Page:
©Evan Nichols, 2009

©Evan Nichols, 2009

Segregation of white and colored children
in public schools has a detrimental effect…

–Chief Justice Earl Warren, Brown v Board of Education

The classroom air choked with chalk dust
and floor wax, but huddled in close outside
on the fire escape landing at West Park School,
in McKees Rocks, we tasted chocolates plucked
from inside the heart-shaped Russell Stover box
where my mother hid her bonbons–
a bite for you, a bite for me. The Baby Ruths
from the corner candy store cost you
your milk money, Camellia, the outside melt
the color of your hands, the nougats and creams
inside light as my fingertips breaking into the chew.

We hummed our sticky sweet delights stowed inside
our Butterick jumper pockets, until the teacher
flagged me across the stretch of cement school yard
over to the iron gate that led back to your row house
and my tenement, across hopscotch lines chalked in–
a clumsy journey, swings clanging against
a school bell ringing in the end of play for the day.

Don’t do that, the teacher whispered
like a secret, like a sin, words that traveled
from a playground of a schoolhouse long razed
in Pittsburgh all the way to Charleston
one springtime where in the Old Slave Market
I plucked from a ballast of stone a camellia,
a scentless bloom that fell apart in my hands,
flew in a flurry of spent petals into the wind.

Don’t do that, words that confounded children
in the Sunflower State finally able to walk
to school, or those giggling under cherry blossoms
facing the sprawl of Capitol monuments, or others
digging toes in sand on the Chesapeake Bay
sharing a peach–a bite for you, a bite for me.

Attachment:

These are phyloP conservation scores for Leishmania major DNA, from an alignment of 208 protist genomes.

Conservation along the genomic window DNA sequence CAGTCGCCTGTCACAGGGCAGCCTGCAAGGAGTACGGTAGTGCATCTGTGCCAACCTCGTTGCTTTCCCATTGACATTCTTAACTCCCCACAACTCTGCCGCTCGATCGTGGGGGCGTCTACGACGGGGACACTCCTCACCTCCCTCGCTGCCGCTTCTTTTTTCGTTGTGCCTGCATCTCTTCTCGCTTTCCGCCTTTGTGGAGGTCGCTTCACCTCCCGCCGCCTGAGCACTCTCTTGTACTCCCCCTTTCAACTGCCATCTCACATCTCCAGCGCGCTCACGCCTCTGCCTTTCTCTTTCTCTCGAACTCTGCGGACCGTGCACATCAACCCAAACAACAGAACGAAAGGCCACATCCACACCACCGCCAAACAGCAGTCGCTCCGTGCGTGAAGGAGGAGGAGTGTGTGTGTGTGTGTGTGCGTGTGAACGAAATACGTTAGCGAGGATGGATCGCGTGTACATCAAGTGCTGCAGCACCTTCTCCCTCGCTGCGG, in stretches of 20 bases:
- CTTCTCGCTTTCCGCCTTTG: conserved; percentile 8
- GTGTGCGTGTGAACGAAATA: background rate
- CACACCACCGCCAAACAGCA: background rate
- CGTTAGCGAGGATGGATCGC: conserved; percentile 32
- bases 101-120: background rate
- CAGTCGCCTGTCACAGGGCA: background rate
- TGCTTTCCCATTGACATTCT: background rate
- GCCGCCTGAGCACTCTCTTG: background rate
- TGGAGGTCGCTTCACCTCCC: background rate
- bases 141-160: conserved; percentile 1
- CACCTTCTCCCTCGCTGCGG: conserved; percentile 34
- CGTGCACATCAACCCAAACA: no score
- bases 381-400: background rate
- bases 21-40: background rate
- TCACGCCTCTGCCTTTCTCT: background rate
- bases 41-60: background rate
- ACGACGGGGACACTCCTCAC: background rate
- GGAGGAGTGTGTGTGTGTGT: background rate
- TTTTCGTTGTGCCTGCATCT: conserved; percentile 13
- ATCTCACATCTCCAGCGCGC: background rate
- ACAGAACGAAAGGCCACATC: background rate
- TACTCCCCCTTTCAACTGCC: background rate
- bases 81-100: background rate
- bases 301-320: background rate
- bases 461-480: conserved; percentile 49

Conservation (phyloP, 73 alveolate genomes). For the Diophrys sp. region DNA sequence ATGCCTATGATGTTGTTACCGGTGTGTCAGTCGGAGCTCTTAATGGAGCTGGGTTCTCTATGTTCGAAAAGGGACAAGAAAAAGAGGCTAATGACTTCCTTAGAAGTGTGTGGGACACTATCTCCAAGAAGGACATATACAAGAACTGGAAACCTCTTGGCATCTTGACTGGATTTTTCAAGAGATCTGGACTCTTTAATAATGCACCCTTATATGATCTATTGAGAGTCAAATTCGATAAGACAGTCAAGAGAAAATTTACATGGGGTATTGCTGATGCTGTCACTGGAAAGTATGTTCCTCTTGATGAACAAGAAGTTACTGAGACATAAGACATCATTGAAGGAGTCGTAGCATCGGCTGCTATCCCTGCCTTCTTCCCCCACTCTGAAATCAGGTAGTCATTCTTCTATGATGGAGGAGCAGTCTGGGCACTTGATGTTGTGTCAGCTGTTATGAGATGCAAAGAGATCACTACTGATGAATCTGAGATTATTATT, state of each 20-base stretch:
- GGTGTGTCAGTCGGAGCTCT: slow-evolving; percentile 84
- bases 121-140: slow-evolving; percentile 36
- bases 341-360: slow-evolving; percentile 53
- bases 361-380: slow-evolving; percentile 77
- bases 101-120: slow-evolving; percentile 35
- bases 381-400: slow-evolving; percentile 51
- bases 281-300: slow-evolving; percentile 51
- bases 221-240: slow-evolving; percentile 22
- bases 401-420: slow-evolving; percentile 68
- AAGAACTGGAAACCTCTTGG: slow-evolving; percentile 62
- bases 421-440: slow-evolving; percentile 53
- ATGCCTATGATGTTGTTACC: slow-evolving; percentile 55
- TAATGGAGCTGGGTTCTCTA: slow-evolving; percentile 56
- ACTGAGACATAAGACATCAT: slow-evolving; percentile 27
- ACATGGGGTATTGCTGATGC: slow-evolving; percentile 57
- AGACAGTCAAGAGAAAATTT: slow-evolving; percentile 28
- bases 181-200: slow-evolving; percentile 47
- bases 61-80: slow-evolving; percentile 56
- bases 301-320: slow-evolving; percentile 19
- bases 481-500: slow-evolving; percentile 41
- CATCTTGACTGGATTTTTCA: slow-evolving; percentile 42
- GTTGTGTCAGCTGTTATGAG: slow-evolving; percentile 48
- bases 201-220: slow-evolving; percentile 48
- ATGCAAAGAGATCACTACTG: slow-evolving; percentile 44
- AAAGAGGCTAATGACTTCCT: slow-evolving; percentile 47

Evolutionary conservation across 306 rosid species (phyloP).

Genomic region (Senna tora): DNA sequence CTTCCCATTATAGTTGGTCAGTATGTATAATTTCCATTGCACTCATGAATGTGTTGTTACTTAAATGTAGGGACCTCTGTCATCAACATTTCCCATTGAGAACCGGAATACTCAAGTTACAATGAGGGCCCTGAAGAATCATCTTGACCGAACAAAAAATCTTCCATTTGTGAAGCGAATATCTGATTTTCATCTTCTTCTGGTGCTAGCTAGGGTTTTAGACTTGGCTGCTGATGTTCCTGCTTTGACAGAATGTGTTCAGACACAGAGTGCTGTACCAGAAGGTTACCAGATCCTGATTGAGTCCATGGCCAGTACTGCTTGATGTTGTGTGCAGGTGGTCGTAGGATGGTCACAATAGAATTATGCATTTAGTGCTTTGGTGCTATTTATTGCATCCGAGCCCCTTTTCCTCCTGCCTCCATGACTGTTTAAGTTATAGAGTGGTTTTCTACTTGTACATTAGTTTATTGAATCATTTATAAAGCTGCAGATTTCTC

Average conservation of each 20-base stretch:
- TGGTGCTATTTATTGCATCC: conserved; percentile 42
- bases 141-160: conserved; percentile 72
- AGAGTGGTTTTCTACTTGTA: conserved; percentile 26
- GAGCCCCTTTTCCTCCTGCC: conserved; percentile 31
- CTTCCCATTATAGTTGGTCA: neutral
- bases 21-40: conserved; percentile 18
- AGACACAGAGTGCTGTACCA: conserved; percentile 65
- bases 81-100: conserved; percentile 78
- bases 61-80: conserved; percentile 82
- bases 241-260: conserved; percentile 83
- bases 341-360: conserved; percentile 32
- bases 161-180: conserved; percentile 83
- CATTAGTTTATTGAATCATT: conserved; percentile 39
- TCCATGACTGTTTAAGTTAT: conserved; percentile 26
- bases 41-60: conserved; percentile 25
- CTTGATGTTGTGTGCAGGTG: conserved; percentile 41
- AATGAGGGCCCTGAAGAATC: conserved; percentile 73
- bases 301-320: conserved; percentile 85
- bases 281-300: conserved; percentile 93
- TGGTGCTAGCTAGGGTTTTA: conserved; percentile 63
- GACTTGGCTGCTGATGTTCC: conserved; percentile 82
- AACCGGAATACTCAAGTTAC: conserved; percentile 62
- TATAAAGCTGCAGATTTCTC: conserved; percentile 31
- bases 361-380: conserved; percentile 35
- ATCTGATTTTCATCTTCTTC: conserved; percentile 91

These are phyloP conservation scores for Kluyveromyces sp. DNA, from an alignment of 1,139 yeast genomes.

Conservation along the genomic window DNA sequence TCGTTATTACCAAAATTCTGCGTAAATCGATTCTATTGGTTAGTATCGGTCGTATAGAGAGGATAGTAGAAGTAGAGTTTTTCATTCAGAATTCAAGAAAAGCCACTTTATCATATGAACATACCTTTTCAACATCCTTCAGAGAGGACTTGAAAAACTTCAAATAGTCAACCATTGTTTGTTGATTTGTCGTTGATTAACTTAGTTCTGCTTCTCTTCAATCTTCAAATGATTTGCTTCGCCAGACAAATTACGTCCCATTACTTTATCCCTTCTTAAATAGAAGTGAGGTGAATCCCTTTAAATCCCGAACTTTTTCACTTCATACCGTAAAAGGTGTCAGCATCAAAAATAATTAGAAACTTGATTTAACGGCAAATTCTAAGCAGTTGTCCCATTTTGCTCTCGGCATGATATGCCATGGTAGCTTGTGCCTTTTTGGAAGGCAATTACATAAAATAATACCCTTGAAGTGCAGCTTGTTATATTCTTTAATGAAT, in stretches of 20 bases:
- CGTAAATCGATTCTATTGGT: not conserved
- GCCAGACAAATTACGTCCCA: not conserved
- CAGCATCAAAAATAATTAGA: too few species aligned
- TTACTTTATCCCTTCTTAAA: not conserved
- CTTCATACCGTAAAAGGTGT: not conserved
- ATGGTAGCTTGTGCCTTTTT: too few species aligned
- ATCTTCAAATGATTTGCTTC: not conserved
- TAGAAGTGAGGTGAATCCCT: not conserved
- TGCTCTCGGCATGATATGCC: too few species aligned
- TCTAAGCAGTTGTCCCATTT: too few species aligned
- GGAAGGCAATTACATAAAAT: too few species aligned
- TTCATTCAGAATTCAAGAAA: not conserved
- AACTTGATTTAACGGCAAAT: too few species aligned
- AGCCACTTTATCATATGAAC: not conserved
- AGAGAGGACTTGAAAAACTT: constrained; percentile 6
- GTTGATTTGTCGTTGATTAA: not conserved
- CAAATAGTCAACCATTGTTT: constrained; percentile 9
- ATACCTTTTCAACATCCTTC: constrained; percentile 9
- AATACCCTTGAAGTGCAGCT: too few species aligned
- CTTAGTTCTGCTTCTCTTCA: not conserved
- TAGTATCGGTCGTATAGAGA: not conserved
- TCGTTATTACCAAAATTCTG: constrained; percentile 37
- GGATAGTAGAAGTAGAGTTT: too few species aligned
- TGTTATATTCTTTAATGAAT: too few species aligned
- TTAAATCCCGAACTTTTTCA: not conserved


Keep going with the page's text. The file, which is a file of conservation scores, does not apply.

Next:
Or evenings, their chins perched on hands,
listening together in the quiet, to nightingales
flowering the dogwood–but this bothers me now:
Camellia, the last time I was in Pittsburgh
so many years after, I saw you boarding
the 14C back to West Park, arms brimming
with McCrory store bundles, a little
light-skinned girl latched to your waist,
and I stood there frozen to the curb, unable
to wave my hand, unable to raise my voice,
dumbstruck by words drifting in from a teacher
whose face or name I cannot recall:
Don’t do that, she said, its bittersweet
still on my tongue.

©Andrena Zawinski, 2009

Andrena Zawinski is a fellow of the W. PA Writing Project at the University of Pittsburgh where she led poetry writing workshops in the Young Writers Institutes, Teachers’ Institutes, and Mid-Atlantic Arts Council. Her poetry has been published widely in print and online. She teaches writing at Laney College in Oakland, CA. Her latest full collecition, Something About, will be released this fall through  Blue Light Press in San Francisco. Zawinski is also Features editor at PoetryMagazine.com

One Response to “Bittersweets for Camellia by Andrena Zawinski”

  1. Judy Bebelaar Says:

    Great details, Andrena. The title fits it perfectly. Very evocative.

    Judy

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